PHOTO/DAVID ROBERT: Ty Martin, owner of Craft Wine and Beer: “With all of the crazy food options sure to come my way this year, I will always have a versatile bottle of white on hand.”

When the white snow starts falling and covering our beloved Sierra Mountain ski slopes, most wine drinkers dream of full-bodied red wines. While I love a rich red, let me tell you why you should be serving and drinking white wines all winter long.

White wines are typically viewed as being light, fruity and best on warm summer days. While this may be true about some white wines, there are many that have the richness and body to hold their own on a cold winter’s night.

What do I mean by richness and body? Body in wine refers to how heavy or thick it feels in your mouth. Think about how differently 2 percent milk, whole milk and cream feel when you drink them. Of course, the experience with wine is not as extreme. Wine body is described as being light, medium or full-bodied. Many factors make up the body of a wine, including alcohol levels, grape variety, oak aging, climate, residual sugar and bubbles. Some red wines, like pinot noir, have a light body, while some white wines, like chardonnay, are full-bodied. A wine’s color alone does not tell us about the body of a wine or what time of year we should drink it.

Here are five tips to help you select a great white wine for winter sipping.

1. If you like it, drink it. Do not let anyone’s rules and thoughts override your taste—especially me. One of my wine-educator friends loves sauvignon blanc in the winter. You do you—but if you want some help finding something new, keep reading.

2. Food is a big part of winter entertaining, so pay attention to parings. Rhone white wines like Marsanne and Roussanne are great served with rich shellfish like shrimp and crab, as well as with many cheese dishes, like fondue. Vegetarian fare can benefit from aromatic white wines like Gewürztraminer or Riesling—do not serve boring wine to your vegetarian family and friends. These wines also work extremely well with spicy foods and strong herbs.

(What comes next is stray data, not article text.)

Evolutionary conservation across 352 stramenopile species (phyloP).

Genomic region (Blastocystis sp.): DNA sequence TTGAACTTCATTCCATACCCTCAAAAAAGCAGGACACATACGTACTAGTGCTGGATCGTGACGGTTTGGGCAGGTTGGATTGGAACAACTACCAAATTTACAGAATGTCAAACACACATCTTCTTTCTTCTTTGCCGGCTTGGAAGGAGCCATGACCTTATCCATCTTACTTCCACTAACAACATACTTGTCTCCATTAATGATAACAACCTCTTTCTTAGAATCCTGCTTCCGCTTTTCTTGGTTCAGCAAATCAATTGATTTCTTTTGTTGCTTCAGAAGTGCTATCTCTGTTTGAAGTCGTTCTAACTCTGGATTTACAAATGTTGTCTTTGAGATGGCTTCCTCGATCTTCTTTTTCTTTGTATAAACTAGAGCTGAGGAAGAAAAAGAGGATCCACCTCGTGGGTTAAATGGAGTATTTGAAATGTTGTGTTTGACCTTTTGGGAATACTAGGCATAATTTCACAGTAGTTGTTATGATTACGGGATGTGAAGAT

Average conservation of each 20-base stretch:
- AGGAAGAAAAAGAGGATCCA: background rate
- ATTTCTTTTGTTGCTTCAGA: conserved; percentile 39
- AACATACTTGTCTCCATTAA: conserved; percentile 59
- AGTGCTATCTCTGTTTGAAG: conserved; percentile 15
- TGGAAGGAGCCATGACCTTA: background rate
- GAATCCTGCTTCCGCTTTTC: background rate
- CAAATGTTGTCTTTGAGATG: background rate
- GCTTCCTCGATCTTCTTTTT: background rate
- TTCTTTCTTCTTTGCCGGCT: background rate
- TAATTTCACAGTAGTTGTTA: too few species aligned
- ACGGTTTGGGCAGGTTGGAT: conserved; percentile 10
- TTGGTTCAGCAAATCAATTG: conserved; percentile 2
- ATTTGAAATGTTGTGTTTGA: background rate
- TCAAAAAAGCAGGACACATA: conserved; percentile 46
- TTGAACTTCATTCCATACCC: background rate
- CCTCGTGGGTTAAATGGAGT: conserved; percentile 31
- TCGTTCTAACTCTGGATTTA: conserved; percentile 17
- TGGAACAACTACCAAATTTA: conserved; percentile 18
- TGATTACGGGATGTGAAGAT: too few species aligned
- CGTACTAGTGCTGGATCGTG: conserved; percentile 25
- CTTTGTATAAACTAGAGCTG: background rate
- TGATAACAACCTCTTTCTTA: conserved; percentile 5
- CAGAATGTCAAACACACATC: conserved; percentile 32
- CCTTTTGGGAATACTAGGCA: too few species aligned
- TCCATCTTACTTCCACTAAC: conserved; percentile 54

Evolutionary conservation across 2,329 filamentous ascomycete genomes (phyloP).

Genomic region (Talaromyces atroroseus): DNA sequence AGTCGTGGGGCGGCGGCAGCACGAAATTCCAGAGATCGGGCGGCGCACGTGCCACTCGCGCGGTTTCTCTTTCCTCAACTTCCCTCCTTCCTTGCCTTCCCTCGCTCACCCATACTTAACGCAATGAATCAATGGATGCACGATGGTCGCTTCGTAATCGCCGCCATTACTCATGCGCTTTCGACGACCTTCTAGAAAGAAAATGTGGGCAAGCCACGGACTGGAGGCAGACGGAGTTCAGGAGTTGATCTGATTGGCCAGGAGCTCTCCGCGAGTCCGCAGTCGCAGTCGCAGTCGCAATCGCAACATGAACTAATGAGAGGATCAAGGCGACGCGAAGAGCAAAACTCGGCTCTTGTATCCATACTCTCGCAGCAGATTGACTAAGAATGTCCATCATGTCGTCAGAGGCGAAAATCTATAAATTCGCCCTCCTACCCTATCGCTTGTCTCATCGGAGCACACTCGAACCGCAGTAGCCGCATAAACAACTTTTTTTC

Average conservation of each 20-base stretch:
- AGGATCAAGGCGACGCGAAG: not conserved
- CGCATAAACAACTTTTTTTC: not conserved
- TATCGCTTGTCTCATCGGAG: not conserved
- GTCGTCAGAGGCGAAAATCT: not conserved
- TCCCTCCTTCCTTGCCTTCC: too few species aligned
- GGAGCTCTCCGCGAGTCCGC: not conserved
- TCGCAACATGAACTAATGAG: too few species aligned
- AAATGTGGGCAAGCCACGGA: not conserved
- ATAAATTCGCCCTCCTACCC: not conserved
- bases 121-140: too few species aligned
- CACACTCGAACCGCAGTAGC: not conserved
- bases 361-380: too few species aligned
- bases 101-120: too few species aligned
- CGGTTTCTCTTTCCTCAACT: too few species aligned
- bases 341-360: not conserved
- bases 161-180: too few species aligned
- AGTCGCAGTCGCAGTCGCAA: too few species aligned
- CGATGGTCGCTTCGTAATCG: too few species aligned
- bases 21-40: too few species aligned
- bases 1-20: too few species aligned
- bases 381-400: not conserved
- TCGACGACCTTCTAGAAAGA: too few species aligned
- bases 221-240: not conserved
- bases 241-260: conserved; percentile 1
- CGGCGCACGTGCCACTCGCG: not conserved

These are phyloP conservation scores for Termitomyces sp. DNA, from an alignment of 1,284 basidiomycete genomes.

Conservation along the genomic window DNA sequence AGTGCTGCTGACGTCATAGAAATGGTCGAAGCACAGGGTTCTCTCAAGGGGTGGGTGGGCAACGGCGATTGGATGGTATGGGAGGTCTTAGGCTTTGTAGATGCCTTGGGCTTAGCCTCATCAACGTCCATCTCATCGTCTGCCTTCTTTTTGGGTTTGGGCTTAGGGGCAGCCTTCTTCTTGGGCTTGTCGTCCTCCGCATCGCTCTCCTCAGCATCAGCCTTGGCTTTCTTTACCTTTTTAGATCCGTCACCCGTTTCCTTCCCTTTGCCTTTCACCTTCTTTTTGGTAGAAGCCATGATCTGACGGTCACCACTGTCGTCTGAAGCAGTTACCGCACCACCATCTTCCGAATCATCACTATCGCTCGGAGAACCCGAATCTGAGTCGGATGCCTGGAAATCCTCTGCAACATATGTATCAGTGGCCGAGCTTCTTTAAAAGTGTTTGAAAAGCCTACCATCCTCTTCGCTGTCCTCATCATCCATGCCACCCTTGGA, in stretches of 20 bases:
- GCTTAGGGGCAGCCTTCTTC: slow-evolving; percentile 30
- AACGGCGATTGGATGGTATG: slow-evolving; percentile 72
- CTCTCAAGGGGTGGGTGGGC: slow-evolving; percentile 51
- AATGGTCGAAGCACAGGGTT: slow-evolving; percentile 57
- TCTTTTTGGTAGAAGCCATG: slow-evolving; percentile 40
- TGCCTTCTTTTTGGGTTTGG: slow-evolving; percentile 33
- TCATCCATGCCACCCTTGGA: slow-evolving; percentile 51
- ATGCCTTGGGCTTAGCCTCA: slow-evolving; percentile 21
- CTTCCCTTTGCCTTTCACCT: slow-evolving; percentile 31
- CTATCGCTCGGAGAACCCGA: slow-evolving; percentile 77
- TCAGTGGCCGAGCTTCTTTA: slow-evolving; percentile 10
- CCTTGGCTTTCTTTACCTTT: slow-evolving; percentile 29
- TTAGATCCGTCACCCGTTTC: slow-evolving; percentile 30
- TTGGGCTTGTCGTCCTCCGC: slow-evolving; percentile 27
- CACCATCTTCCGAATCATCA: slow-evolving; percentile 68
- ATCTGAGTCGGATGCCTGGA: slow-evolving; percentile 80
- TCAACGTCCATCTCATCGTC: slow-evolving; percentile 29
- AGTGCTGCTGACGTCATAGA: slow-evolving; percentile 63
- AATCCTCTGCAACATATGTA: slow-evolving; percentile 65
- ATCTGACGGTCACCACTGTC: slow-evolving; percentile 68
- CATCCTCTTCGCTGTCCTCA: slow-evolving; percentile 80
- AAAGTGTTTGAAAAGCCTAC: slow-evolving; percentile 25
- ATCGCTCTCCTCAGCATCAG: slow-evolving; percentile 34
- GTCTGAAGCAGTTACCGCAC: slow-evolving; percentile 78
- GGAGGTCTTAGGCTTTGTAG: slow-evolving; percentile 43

An oaked chardonnay from a warm location has all of the richness, body and flavor it needs to accent the foods of winter. The warm climate leads to ripe grapes with rich flavors and lots of sugar, providing a higher alcohol content. The oak aging will provide notes of vanilla, toffee, caramel and baking spices. What could be better than to have a glass of wine with all these great flavors with some pumpkin pie or roast turkey?

I spoke with Ty Martin, the owner of Craft Wine and Beer, about his favorite white wines for winter. He reinforced my thoughts: “With all of the crazy food options sure to come my way this year, I will always have a versatile bottle of white on hand. Albarino and Gruner Veltliner are two of my favorites. I particularly enjoy Galicia’s Albarino with fish and pork dishes, but it loves anything salty and pairs surprisingly well with squash.

“Austria’s Gruner Veltliner is a champ at pleasing every palate. It can handle green vegetables with ease, and even stands up to meaty dishes in a pinch. I’m always thirsty for Nanclares Dandelion Albarino, and the leesy Gruner from Christina is an absolute steal.”

I could not agree more, especially about the Gruner. If you have never had a Gruner Veltiner, you owe it to yourself to try one—and if you have never been to Craft Wine and Beer, you need to get down to Midtown Reno to experience a wine shop with some of the most unique and eclectic wines available.

3. Do not serve your winter whites too cold. In the summer, we might want our wines to be as cold as possible, but not in the winter. Most complex white wines will taste much better when served between 45 to 55 degrees Fahrenheit, allowing the rich flavors to be expressed by the wine—and enjoyed by you.

4. A sweet wine—like a late harvest, a port or a Sauterne—works wonderfully with heavy cheeses and rich sweet desserts. I do not generally crave these sweet wines, but around the holidays, they can add the perfect magical note to the end of a chilly winter’s night.

5. Sparkling wine always works. What says winter celebration more than Champagne? The fine bubbles in each mouthful of Champagne, Cava, Prosecco, Crémant or Spumante explode and create the perfect environment for light, heavy or sweet foods.

White wines deserve to be served all winter long. Do not limit yourself by being stuck with only red wines. Be original; be bold; and be unique this winter season.

Steve Noel lives in Reno and is a viticulturist, winemaker, wine writer, publisher (at and wine-industry speaker. Steve has visited wineries on four different continents, as well...

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